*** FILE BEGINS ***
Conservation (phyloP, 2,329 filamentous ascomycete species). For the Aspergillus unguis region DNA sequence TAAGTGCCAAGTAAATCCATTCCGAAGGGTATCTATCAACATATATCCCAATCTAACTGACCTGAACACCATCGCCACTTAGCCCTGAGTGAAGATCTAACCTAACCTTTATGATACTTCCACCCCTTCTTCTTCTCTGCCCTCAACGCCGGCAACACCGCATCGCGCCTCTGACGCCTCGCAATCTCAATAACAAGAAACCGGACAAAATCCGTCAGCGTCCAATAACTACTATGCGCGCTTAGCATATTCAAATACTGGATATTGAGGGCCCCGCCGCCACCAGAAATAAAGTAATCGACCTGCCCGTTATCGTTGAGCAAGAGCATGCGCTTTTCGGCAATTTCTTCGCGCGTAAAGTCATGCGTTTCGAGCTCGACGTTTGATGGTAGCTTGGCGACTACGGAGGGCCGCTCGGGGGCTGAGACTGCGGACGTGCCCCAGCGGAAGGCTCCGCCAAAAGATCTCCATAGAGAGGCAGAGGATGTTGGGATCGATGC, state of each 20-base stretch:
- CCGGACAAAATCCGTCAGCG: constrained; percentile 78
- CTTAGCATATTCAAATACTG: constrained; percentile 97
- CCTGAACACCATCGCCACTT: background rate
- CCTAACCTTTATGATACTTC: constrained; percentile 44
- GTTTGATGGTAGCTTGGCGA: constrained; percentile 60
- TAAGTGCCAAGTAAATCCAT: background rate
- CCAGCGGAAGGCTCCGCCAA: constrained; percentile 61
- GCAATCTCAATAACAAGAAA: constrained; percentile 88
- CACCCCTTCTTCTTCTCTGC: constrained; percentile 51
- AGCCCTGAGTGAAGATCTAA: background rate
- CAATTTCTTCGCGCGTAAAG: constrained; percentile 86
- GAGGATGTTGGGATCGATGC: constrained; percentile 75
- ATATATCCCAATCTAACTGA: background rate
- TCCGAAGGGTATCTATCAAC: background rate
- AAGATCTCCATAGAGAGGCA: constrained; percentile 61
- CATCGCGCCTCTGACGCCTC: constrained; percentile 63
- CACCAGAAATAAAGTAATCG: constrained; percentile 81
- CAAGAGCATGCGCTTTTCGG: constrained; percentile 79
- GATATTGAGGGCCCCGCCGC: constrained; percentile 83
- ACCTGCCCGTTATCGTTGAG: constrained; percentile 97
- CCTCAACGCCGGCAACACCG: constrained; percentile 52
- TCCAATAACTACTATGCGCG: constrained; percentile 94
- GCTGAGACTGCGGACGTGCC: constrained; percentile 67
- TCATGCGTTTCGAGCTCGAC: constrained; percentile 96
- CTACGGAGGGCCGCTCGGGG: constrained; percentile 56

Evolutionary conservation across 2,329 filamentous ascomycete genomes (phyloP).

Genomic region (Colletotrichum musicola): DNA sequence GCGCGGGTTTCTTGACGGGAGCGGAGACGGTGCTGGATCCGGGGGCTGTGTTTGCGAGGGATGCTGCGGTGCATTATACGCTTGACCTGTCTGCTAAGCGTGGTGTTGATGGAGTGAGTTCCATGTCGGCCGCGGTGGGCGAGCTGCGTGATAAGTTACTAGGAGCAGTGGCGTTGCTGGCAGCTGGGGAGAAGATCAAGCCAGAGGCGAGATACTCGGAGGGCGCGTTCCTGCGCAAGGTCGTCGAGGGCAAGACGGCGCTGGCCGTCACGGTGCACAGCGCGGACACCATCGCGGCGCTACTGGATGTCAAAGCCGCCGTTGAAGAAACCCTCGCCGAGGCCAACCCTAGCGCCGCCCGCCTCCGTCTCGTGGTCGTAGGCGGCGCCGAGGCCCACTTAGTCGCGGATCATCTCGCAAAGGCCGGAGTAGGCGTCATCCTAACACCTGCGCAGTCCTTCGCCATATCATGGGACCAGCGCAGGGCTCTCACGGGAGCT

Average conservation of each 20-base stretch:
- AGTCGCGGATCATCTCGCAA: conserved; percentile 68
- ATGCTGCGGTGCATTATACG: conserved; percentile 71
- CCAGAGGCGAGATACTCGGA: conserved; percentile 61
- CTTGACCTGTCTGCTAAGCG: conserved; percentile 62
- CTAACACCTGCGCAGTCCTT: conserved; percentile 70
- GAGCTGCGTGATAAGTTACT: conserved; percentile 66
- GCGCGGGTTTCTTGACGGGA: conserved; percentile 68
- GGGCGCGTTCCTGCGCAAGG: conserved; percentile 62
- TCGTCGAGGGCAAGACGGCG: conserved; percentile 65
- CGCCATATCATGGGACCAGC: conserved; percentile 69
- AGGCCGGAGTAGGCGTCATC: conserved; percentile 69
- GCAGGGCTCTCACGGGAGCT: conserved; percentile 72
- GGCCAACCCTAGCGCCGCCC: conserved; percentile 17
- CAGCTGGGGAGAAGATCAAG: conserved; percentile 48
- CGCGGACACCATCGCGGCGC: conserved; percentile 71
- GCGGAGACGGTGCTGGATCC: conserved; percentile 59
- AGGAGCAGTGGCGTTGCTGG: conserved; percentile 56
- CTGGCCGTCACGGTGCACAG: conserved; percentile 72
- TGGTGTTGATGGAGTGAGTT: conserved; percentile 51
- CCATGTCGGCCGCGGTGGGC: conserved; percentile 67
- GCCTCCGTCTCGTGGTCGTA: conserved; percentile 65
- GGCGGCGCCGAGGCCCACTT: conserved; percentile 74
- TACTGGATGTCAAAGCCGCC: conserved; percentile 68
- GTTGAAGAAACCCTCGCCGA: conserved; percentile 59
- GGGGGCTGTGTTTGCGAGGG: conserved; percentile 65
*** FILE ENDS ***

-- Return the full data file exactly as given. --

Conservation (phyloP, 2,329 filamentous ascomycete species). For the Aspergillus unguis region DNA sequence TAAGTGCCAAGTAAATCCATTCCGAAGGGTATCTATCAACATATATCCCAATCTAACTGACCTGAACACCATCGCCACTTAGCCCTGAGTGAAGATCTAACCTAACCTTTATGATACTTCCACCCCTTCTTCTTCTCTGCCCTCAACGCCGGCAACACCGCATCGCGCCTCTGACGCCTCGCAATCTCAATAACAAGAAACCGGACAAAATCCGTCAGCGTCCAATAACTACTATGCGCGCTTAGCATATTCAAATACTGGATATTGAGGGCCCCGCCGCCACCAGAAATAAAGTAATCGACCTGCCCGTTATCGTTGAGCAAGAGCATGCGCTTTTCGGCAATTTCTTCGCGCGTAAAGTCATGCGTTTCGAGCTCGACGTTTGATGGTAGCTTGGCGACTACGGAGGGCCGCTCGGGGGCTGAGACTGCGGACGTGCCCCAGCGGAAGGCTCCGCCAAAAGATCTCCATAGAGAGGCAGAGGATGTTGGGATCGATGC, state of each 20-base stretch:
- CCGGACAAAATCCGTCAGCG: constrained; percentile 78
- CTTAGCATATTCAAATACTG: constrained; percentile 97
- CCTGAACACCATCGCCACTT: background rate
- CCTAACCTTTATGATACTTC: constrained; percentile 44
- GTTTGATGGTAGCTTGGCGA: constrained; percentile 60
- TAAGTGCCAAGTAAATCCAT: background rate
- CCAGCGGAAGGCTCCGCCAA: constrained; percentile 61
- GCAATCTCAATAACAAGAAA: constrained; percentile 88
- CACCCCTTCTTCTTCTCTGC: constrained; percentile 51
- AGCCCTGAGTGAAGATCTAA: background rate
- CAATTTCTTCGCGCGTAAAG: constrained; percentile 86
- GAGGATGTTGGGATCGATGC: constrained; percentile 75
- ATATATCCCAATCTAACTGA: background rate
- TCCGAAGGGTATCTATCAAC: background rate
- AAGATCTCCATAGAGAGGCA: constrained; percentile 61
- CATCGCGCCTCTGACGCCTC: constrained; percentile 63
- CACCAGAAATAAAGTAATCG: constrained; percentile 81
- CAAGAGCATGCGCTTTTCGG: constrained; percentile 79
- GATATTGAGGGCCCCGCCGC: constrained; percentile 83
- ACCTGCCCGTTATCGTTGAG: constrained; percentile 97
- CCTCAACGCCGGCAACACCG: constrained; percentile 52
- TCCAATAACTACTATGCGCG: constrained; percentile 94
- GCTGAGACTGCGGACGTGCC: constrained; percentile 67
- TCATGCGTTTCGAGCTCGAC: constrained; percentile 96
- CTACGGAGGGCCGCTCGGGG: constrained; percentile 56

Evolutionary conservation across 2,329 filamentous ascomycete genomes (phyloP).

Genomic region (Colletotrichum musicola): DNA sequence GCGCGGGTTTCTTGACGGGAGCGGAGACGGTGCTGGATCCGGGGGCTGTGTTTGCGAGGGATGCTGCGGTGCATTATACGCTTGACCTGTCTGCTAAGCGTGGTGTTGATGGAGTGAGTTCCATGTCGGCCGCGGTGGGCGAGCTGCGTGATAAGTTACTAGGAGCAGTGGCGTTGCTGGCAGCTGGGGAGAAGATCAAGCCAGAGGCGAGATACTCGGAGGGCGCGTTCCTGCGCAAGGTCGTCGAGGGCAAGACGGCGCTGGCCGTCACGGTGCACAGCGCGGACACCATCGCGGCGCTACTGGATGTCAAAGCCGCCGTTGAAGAAACCCTCGCCGAGGCCAACCCTAGCGCCGCCCGCCTCCGTCTCGTGGTCGTAGGCGGCGCCGAGGCCCACTTAGTCGCGGATCATCTCGCAAAGGCCGGAGTAGGCGTCATCCTAACACCTGCGCAGTCCTTCGCCATATCATGGGACCAGCGCAGGGCTCTCACGGGAGCT

Average conservation of each 20-base stretch:
- AGTCGCGGATCATCTCGCAA: conserved; percentile 68
- ATGCTGCGGTGCATTATACG: conserved; percentile 71
- CCAGAGGCGAGATACTCGGA: conserved; percentile 61
- CTTGACCTGTCTGCTAAGCG: conserved; percentile 62
- CTAACACCTGCGCAGTCCTT: conserved; percentile 70
- GAGCTGCGTGATAAGTTACT: conserved; percentile 66
- GCGCGGGTTTCTTGACGGGA: conserved; percentile 68
- GGGCGCGTTCCTGCGCAAGG: conserved; percentile 62
- TCGTCGAGGGCAAGACGGCG: conserved; percentile 65
- CGCCATATCATGGGACCAGC: conserved; percentile 69
- AGGCCGGAGTAGGCGTCATC: conserved; percentile 69
- GCAGGGCTCTCACGGGAGCT: conserved; percentile 72
- GGCCAACCCTAGCGCCGCCC: conserved; percentile 17
- CAGCTGGGGAGAAGATCAAG: conserved; percentile 48
- CGCGGACACCATCGCGGCGC: conserved; percentile 71
- GCGGAGACGGTGCTGGATCC: conserved; percentile 59
- AGGAGCAGTGGCGTTGCTGG: conserved; percentile 56
- CTGGCCGTCACGGTGCACAG: conserved; percentile 72
- TGGTGTTGATGGAGTGAGTT: conserved; percentile 51
- CCATGTCGGCCGCGGTGGGC: conserved; percentile 67
- GCCTCCGTCTCGTGGTCGTA: conserved; percentile 65
- GGCGGCGCCGAGGCCCACTT: conserved; percentile 74
- TACTGGATGTCAAAGCCGCC: conserved; percentile 68
- GTTGAAGAAACCCTCGCCGA: conserved; percentile 59
- GGGGGCTGTGTTTGCGAGGG: conserved; percentile 65